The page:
Orders for floating production vessels, their variants and, by default, a lot of “EPCI” are expected to be higher over the next four years than believed at the end of 2018, says an analysis of business drivers done in November by numbers cruncher, World Energy Reports.
With over 200 planning-stage projects contemplating a floating production system of some type, there’s much at stake for the supply chain. In their 95-page report, Floating Production Systems, WER authors suggest at least 50 floating production storage and offloading vessels, or FPSOs, and six FLNG vessels will be ordered through to 2024.
The change seen now over 2018 lies in “a major reduction in expected (orders of floating storage and regasification vessels, or FSRUs),” as several vessels already exist for new terminals. The report’s authors have upped the number of orders for 2020-2040 in their forecast based on market drivers that support growing investment activity in the floating production sector.
“We have outlined three scenarios that capture a realistic range of possible market conditions over the next five years,” report author, Paul Morris, told OED.
Morris and his colleagues’ segmented look at orders and drivers also details contract flows across the five major production system types: FPSOs, FLNG, FPUs, FSRUs and FSOs. They also assess 10 market drivers in particular “that will determine the pace of orders for production floaters over the next five years”.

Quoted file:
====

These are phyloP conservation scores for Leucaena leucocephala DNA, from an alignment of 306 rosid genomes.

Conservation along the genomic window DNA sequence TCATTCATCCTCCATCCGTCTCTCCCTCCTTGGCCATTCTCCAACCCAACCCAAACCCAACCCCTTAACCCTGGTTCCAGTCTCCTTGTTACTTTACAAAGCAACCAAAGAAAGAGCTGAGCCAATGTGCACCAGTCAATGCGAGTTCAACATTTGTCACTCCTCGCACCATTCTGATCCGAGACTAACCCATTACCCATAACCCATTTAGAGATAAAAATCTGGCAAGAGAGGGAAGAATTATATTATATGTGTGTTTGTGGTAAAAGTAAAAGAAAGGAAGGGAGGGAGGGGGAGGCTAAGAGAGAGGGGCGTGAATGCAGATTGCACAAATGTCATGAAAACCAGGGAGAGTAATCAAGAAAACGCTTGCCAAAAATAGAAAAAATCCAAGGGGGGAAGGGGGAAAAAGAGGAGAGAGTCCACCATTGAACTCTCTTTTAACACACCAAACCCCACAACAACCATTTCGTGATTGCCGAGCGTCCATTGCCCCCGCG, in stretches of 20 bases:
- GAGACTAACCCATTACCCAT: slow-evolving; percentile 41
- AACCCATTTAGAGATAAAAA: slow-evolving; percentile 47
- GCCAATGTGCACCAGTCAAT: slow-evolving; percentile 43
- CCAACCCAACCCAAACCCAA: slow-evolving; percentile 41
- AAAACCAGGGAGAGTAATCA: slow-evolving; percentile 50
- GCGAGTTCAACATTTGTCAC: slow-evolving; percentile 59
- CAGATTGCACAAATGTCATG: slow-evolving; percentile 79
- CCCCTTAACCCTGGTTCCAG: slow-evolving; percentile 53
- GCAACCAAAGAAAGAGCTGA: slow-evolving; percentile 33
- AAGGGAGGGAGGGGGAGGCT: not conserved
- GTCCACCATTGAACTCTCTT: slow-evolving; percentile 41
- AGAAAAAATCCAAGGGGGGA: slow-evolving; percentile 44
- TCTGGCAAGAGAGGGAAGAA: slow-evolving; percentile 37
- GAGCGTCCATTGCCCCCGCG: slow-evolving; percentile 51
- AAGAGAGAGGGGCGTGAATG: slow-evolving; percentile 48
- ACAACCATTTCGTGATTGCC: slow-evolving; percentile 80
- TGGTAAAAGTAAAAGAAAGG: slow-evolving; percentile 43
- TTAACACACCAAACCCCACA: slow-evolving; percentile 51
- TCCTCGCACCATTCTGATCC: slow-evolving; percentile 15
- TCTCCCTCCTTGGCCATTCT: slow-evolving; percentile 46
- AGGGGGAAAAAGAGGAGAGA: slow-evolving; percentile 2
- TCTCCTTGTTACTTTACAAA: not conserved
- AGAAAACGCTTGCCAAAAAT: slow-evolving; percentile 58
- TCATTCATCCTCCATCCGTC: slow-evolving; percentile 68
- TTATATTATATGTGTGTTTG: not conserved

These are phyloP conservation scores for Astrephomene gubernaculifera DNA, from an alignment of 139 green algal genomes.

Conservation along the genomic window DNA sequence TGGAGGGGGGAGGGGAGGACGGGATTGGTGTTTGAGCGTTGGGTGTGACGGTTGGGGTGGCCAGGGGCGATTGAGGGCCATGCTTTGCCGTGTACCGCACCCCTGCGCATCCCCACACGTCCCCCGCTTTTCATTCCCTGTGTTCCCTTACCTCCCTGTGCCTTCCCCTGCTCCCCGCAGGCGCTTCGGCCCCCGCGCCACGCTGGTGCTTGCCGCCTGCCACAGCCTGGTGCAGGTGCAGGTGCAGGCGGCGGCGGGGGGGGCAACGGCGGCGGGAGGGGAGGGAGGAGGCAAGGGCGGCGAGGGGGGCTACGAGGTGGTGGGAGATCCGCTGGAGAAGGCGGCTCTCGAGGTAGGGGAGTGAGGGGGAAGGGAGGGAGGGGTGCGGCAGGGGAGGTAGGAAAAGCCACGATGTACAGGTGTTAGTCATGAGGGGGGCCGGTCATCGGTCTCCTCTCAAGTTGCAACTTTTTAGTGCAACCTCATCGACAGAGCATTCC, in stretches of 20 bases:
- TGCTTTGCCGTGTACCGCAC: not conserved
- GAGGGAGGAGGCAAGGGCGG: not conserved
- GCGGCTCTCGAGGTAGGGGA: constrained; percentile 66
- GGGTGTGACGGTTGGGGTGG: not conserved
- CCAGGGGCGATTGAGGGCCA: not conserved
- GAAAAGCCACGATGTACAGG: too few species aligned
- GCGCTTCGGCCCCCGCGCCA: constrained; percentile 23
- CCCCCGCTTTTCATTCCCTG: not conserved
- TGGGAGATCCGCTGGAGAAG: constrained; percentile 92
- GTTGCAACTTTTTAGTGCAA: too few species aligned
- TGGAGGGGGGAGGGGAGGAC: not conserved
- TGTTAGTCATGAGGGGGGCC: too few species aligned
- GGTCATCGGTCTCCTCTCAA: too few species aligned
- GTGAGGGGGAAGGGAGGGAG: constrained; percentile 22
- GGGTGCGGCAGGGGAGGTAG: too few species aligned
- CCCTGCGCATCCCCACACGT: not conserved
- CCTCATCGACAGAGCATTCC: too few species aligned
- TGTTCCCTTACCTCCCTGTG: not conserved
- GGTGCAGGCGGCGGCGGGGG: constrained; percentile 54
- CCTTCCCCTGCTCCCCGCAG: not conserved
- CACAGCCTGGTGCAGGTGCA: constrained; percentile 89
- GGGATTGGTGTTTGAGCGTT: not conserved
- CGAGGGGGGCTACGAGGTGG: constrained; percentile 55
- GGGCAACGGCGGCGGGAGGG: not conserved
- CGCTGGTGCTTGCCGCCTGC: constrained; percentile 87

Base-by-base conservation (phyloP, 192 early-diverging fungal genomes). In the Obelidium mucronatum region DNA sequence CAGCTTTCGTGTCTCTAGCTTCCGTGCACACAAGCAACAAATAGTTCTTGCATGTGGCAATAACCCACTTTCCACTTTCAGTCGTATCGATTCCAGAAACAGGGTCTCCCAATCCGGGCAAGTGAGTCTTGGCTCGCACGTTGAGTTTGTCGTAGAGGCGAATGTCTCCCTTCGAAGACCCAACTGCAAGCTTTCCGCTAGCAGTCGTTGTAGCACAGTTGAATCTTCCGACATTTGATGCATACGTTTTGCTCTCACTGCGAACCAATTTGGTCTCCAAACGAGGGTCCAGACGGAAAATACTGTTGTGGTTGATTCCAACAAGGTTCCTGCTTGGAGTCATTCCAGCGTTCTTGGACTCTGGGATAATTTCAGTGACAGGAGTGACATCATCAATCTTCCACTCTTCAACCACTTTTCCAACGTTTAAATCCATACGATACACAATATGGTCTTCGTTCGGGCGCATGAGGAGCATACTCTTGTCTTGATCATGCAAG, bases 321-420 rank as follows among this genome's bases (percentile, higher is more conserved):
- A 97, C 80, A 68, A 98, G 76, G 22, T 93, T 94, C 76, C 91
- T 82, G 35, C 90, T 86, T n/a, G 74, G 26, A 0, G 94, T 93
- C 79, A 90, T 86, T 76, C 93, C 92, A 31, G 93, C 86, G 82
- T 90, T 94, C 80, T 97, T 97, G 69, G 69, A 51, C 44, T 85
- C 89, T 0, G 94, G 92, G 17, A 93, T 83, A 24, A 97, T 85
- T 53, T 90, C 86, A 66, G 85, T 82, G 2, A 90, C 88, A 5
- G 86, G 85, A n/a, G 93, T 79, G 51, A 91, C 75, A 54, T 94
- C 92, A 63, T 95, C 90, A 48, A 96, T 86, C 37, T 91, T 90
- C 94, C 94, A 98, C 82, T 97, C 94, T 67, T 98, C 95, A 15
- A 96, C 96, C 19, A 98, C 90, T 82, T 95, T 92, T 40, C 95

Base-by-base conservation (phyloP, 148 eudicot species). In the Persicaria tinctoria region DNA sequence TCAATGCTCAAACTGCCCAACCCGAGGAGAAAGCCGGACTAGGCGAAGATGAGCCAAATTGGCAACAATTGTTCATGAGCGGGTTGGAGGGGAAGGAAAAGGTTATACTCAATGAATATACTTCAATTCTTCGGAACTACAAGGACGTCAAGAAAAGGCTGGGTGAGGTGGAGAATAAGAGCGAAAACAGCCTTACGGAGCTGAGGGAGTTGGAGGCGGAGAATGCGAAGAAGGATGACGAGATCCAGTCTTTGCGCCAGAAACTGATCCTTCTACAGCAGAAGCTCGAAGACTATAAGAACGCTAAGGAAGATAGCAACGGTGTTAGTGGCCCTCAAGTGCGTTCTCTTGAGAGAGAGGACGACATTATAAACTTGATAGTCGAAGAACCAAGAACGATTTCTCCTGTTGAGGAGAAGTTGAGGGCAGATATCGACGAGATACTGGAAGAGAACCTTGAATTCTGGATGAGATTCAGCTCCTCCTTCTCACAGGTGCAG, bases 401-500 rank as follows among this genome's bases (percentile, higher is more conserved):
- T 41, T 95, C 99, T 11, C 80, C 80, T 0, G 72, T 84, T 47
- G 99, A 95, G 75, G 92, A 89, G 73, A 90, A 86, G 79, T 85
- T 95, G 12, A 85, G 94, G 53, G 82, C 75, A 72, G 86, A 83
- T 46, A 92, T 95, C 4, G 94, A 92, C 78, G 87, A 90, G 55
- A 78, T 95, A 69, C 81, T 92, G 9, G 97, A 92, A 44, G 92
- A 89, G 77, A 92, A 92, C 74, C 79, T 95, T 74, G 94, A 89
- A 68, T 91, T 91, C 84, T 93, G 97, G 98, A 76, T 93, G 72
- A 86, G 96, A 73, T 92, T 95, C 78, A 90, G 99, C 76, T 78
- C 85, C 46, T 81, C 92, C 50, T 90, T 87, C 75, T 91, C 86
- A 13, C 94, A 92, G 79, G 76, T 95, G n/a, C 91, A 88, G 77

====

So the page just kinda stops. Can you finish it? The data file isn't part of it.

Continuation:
“We examine future oil-gas demand growth; deepwater’s role in the future energy supply mix; the risk of future oil/gas supply disruption; future oil and gas prices; (CAPEX) budgets of deepwater field operators; the competitiveness of deepwater (versus) shale/tight rock development for upstream CAPEX resources; access to capital for deepwater projects; the impact of EPC/leasing contractors' capacity constraints on the pace of future FPSO orders and the impact of opening Brazilian deepwater resources to foreign investment and possible Petrobras privatization,” a statement by Morris says.
With U.S. LNG exports having doubled; with political forces buffeting Russian gas and the on-again off-again nature of supply from Africa and Australia, regional gas pricing is now at play. Meanwhile, investment in oil continues apace, especially arctic and shale oil, joined by production from new provinces.
The report navigates these waters and describes the growing understanding that tight oil increasingly entails a higher “breakeven” than deepwater.
The findings point to a future, where order counts for floating production are potentially helped by institutional awareness of shale’s cost realities.
Meanwhile, hull fabricators, conversion yards, topside plant suppliers, topside system integrators, engineering firms and other marine & offshore suppliers are still benefitting from annual, floating-production CAPEX of between USD15 and USD25 billion.
Those winnings, however, are attained amid a more challenging offshore market. Although orders are on the uptick, politics and policy can conspire to create surprises, and, the report says, operators are increasingly in the driver’s seat.
“Excess capacity in the supply chain has created a buyers’ market, shifting negotiating leverage to the field operator,” the report says. That situation is eased for both by the still-low cost of borrowing, with no end in sight for cheap loans. The report examines the market effects of this favourable epoch, as it details future floater requirements, their timing, current inventories, new-builds and plans for all segments.
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